[Letter to the editor]Criminals, not slave owners
In the J-Style piece “Enslavement of Women Persists Despite New Law” on Thursday, May 17, the story of “Min,” a Korean woman forced into sex slavery in rural Japan, appears. I was astonished to find your staff writer Park Soo-mee refer to the man holding her captive as “Min’s owner!”In no way has this man ever had the right to claim to be “Min’s owner,” he was her captor, which in no way implies “ownership.” In fact what is most surprising is that this term appears to be the choice of Park Soo-mee. Your writers should take care not to sanction or legitimize such brutal criminal behavior by granting legitimacy, even in passing, through the terminology relating to “ownership.” What is most horrific about situations such as those suffered by “Min” is precisely the fact that people are forced into captivity, where they are brutally mistreated, and deprived of the most basic freedoms. It only adds insult to be so careless in reporting their suffering.
Rory Rowan, English teacher, Seoul
Government responsible for birth rate
The number of childbirths in Korea increased last year for the first time in six years. It is believed that the increase is due to the Korean belief in the year of two springs and the year of the golden pig. Therefore, it may be a temporary trend.
The birthrate of the country is very important, because it is directly related to the country’s economy. There are commitments to increase the birthrate all over the world, but few countries have succeeded. To pull up the fertility rate, the government should help working mothers get job security and enhance the public education system.
First, the government should help working mothers get job security to raise the fertility rate. There are some companies that fire female workers after they get married. Also, some companies avoid hiring women with children, because companies think those women are so busy with housework that employers cannot use them freely. To overcome this, the government should prohibit the custom of firing women after marriage.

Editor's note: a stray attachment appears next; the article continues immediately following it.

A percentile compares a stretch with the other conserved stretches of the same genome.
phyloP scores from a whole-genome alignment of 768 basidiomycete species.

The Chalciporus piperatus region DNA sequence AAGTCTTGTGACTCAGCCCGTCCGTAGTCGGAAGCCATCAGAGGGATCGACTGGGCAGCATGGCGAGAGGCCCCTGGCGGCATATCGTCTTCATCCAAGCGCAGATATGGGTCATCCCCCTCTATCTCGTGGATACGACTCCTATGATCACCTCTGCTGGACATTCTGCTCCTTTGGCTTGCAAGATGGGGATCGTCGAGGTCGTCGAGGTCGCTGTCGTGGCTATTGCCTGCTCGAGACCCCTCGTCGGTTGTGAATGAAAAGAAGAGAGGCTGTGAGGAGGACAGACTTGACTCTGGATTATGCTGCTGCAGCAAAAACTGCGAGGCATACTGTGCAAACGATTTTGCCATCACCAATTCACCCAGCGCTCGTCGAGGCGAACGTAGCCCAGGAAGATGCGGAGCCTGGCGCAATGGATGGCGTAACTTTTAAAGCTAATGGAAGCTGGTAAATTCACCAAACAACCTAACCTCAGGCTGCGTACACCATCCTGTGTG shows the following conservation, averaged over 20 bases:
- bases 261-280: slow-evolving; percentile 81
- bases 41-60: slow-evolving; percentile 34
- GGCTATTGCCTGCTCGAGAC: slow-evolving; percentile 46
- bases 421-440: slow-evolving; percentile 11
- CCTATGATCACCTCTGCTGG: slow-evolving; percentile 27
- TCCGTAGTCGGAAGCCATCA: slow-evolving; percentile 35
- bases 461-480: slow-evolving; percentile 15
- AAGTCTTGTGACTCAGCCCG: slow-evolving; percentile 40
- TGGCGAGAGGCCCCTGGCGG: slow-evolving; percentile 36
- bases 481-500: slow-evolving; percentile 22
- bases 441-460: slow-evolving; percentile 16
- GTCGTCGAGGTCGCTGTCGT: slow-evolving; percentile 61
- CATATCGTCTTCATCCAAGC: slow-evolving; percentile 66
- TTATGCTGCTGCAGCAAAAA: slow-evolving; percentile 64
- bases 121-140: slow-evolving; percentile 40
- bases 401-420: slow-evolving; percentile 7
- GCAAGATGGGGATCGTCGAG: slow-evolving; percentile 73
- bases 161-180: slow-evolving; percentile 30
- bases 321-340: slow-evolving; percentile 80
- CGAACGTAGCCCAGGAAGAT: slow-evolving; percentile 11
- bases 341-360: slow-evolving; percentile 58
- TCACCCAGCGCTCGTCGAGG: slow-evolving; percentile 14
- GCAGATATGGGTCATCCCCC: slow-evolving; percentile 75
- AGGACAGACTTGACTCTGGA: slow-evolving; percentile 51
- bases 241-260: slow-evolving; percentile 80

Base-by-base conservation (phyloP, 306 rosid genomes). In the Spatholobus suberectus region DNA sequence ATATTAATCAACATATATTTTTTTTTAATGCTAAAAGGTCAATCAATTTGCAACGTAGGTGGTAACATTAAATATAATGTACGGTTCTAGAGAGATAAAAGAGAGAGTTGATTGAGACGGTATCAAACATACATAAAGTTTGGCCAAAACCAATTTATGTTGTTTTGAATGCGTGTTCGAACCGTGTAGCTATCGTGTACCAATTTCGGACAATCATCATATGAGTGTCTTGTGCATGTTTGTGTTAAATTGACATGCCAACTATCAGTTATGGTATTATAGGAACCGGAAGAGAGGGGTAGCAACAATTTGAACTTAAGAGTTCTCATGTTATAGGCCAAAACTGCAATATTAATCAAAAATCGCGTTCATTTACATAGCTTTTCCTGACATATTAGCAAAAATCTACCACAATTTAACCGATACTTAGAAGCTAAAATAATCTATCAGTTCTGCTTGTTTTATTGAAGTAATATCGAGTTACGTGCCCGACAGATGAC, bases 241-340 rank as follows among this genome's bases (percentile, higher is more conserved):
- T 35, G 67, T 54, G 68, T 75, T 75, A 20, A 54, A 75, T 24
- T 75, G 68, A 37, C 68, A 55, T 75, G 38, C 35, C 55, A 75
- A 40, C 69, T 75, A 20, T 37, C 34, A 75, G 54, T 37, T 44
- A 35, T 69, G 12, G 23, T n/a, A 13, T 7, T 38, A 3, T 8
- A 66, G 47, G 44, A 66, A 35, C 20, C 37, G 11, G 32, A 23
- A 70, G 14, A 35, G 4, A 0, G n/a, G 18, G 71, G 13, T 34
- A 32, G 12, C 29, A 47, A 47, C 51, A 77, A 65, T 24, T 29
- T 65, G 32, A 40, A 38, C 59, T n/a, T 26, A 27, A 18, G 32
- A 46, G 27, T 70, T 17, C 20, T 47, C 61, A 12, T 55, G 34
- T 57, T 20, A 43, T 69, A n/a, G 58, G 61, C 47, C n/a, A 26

Also, the government should work hard to change people’s prejudices about the differences between males and females. Working moms are so busy because they have to work at their workplace and do household chores at home at the same time. There should be no borderline about work between males and females. The government should promote it to pull up the fertility rate.
Also, the government should enhance the public education system. One of the reasons couples don’t want to have a child is that it costs too much money to educate children. Parents do not believe in public education, so they send their children to expensive hagwon, private tutoring institutions. If public education is thorough enough and helps slow students keep pace with others, then Korean students won’t need the hagwon.
In conclusion, an optimum birthrate is indispensable for a nation’s economic prosperity. Giving subsidies is not enough to increase a nation’s birthrate, because they are a burden on government finances and are too small. More effective means are needed, such as guaranteeing job security for working moms and promoting public education.
Lee Kyung Min, senior at Daewon Foreign Language High School
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